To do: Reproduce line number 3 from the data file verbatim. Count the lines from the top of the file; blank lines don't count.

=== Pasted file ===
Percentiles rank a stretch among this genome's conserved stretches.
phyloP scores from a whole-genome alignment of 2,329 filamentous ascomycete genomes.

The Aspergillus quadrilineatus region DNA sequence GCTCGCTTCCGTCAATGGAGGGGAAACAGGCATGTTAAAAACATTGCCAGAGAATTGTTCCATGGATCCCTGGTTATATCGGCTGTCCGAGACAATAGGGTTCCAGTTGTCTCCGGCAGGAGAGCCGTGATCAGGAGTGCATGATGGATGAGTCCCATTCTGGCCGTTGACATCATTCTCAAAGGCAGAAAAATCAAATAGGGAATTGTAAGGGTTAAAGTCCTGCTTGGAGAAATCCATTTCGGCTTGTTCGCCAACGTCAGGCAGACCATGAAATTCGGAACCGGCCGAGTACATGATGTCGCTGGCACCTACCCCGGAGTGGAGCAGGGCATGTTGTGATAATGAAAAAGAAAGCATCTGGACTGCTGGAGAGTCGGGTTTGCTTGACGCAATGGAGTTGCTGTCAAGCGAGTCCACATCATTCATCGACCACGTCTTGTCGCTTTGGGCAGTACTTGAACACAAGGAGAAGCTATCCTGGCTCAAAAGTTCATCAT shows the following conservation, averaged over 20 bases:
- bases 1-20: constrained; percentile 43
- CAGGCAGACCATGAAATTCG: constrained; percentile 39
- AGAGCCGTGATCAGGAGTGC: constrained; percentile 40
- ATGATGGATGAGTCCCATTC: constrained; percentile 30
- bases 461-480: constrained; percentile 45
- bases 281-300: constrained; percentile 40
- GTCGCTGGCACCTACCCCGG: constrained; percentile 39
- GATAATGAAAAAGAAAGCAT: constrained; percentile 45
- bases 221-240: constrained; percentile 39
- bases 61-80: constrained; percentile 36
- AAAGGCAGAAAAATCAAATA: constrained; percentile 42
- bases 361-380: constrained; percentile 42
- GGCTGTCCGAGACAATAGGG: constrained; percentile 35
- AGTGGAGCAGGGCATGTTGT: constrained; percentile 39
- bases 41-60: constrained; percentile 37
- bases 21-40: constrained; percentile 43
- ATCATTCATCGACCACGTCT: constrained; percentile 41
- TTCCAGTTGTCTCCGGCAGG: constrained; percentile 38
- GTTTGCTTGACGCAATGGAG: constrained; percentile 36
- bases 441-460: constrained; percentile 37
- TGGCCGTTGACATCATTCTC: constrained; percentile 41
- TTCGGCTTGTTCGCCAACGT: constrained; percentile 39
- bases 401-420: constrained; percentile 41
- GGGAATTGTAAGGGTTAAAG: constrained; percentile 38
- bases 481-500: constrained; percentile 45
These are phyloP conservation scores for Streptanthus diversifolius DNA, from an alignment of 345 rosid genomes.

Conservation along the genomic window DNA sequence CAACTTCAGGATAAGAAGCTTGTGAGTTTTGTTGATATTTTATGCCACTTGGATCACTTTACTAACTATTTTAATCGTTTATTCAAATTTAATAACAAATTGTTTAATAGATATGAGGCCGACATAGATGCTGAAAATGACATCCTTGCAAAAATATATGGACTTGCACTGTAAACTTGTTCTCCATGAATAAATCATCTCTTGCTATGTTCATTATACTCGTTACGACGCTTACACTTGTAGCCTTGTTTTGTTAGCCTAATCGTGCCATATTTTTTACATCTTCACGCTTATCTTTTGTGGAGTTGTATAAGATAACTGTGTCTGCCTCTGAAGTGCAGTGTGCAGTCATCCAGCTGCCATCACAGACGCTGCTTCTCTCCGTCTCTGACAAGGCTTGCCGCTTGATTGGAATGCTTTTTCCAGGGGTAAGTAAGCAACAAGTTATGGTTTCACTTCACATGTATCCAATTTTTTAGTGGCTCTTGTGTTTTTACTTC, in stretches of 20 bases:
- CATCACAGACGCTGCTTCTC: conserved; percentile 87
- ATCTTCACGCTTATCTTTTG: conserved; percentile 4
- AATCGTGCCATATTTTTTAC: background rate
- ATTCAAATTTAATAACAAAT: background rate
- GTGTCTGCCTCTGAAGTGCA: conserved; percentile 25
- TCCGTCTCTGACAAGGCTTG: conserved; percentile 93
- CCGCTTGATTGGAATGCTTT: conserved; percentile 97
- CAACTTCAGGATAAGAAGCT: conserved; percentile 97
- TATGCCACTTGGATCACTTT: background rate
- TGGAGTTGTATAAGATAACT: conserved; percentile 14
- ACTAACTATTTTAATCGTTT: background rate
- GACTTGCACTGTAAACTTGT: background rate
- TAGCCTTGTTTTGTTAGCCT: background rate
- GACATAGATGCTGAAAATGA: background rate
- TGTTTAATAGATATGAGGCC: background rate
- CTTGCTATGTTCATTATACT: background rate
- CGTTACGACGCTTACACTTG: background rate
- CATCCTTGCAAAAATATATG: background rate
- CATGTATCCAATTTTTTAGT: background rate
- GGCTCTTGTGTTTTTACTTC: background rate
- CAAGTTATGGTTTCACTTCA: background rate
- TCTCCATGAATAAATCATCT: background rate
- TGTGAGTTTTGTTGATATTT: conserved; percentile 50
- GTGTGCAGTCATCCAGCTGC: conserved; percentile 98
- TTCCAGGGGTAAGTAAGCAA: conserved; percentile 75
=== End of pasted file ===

The Aspergillus quadrilineatus region DNA sequence GCTCGCTTCCGTCAATGGAGGGGAAACAGGCATGTTAAAAACATTGCCAGAGAATTGTTCCATGGATCCCTGGTTATATCGGCTGTCCGAGACAATAGGGTTCCAGTTGTCTCCGGCAGGAGAGCCGTGATCAGGAGTGCATGATGGATGAGTCCCATTCTGGCCGTTGACATCATTCTCAAAGGCAGAAAAATCAAATAGGGAATTGTAAGGGTTAAAGTCCTGCTTGGAGAAATCCATTTCGGCTTGTTCGCCAACGTCAGGCAGACCATGAAATTCGGAACCGGCCGAGTACATGATGTCGCTGGCACCTACCCCGGAGTGGAGCAGGGCATGTTGTGATAATGAAAAAGAAAGCATCTGGACTGCTGGAGAGTCGGGTTTGCTTGACGCAATGGAGTTGCTGTCAAGCGAGTCCACATCATTCATCGACCACGTCTTGTCGCTTTGGGCAGTACTTGAACACAAGGAGAAGCTATCCTGGCTCAAAAGTTCATCAT shows the following conservation, averaged over 20 bases: